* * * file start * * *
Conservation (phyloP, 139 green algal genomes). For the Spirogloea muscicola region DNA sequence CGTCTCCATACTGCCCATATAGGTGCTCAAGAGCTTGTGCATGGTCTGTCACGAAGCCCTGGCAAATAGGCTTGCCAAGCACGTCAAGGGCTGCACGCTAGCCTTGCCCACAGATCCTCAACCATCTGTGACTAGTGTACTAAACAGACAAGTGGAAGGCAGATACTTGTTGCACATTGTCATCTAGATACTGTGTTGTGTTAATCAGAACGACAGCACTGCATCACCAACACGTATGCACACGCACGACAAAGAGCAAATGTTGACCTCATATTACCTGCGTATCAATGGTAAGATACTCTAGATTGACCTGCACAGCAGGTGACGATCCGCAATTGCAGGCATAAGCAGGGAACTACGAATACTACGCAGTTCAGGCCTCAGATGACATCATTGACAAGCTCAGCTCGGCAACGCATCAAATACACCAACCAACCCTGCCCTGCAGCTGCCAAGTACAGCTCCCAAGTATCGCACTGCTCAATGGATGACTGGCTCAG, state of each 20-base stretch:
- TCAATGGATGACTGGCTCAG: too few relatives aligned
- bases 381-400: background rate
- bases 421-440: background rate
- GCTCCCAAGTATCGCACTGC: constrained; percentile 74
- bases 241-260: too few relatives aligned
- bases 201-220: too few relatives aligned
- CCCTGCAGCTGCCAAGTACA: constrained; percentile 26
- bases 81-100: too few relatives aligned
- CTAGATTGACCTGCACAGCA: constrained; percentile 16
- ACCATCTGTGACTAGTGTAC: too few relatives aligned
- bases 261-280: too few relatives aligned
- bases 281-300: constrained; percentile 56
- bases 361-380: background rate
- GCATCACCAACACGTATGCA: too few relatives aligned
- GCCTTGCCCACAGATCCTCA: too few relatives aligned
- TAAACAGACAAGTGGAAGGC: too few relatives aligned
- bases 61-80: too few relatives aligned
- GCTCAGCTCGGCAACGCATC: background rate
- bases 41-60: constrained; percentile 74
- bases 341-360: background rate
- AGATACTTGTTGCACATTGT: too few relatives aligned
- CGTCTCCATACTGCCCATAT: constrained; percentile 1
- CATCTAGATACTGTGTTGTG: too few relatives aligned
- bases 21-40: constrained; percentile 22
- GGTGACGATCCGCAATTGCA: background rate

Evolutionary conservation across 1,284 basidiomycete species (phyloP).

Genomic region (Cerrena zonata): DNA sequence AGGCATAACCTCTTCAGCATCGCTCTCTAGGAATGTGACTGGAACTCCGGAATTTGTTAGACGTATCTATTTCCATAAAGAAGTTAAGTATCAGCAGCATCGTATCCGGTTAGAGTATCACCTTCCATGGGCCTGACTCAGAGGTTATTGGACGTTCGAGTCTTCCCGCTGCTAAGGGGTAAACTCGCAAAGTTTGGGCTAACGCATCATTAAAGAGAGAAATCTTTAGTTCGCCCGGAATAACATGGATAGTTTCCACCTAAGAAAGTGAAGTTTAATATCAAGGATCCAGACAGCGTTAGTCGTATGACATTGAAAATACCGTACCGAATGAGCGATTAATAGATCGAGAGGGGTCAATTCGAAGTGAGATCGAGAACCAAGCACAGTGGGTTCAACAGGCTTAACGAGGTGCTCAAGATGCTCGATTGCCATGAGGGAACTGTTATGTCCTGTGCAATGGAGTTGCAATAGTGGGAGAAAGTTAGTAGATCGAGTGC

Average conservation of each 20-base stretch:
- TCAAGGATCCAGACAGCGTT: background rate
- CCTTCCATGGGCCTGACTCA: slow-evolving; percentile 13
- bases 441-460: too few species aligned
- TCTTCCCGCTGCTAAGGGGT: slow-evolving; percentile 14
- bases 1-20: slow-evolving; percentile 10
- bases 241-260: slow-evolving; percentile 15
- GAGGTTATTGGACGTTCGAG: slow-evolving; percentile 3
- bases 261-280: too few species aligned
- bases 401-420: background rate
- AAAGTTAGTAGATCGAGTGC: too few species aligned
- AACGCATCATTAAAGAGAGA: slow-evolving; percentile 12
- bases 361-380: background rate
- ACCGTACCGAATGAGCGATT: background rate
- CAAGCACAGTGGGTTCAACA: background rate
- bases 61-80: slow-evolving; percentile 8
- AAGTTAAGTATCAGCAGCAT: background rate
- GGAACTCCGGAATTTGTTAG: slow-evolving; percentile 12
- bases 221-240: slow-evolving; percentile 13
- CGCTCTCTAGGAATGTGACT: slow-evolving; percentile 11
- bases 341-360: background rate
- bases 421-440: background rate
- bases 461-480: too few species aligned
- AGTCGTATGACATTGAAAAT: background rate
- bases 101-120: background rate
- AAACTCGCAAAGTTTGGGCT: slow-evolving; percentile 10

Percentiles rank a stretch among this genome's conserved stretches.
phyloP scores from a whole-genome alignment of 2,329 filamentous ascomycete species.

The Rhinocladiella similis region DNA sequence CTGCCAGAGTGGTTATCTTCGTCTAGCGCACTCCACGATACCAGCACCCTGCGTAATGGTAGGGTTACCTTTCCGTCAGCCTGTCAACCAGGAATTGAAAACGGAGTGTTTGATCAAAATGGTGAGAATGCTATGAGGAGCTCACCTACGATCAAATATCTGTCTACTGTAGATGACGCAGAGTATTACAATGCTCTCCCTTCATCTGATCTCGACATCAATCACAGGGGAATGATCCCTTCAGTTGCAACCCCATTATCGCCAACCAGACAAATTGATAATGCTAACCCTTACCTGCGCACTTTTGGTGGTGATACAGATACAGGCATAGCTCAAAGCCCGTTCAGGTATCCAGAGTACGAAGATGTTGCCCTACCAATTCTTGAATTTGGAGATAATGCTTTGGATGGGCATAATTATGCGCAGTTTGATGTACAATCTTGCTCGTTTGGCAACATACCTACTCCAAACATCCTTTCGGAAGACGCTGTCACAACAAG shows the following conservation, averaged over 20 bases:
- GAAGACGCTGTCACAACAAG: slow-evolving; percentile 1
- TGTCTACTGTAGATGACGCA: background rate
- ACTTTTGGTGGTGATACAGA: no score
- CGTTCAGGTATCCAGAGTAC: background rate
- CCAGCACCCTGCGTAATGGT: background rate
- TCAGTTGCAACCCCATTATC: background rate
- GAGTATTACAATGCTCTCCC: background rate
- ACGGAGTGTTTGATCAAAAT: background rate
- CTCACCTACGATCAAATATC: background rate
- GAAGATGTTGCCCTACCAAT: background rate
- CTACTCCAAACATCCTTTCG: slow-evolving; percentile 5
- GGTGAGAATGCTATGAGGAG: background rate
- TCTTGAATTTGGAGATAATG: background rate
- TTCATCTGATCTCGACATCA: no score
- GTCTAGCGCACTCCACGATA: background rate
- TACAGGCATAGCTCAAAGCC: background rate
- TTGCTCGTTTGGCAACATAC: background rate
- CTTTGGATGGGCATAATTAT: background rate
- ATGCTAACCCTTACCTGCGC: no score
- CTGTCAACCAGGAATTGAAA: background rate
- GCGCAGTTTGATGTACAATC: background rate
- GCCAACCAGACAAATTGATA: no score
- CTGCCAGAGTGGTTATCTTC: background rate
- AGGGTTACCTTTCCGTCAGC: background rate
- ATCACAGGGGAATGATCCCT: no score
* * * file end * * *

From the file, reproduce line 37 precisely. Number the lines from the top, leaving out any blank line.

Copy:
- bases 261-280: too few species aligned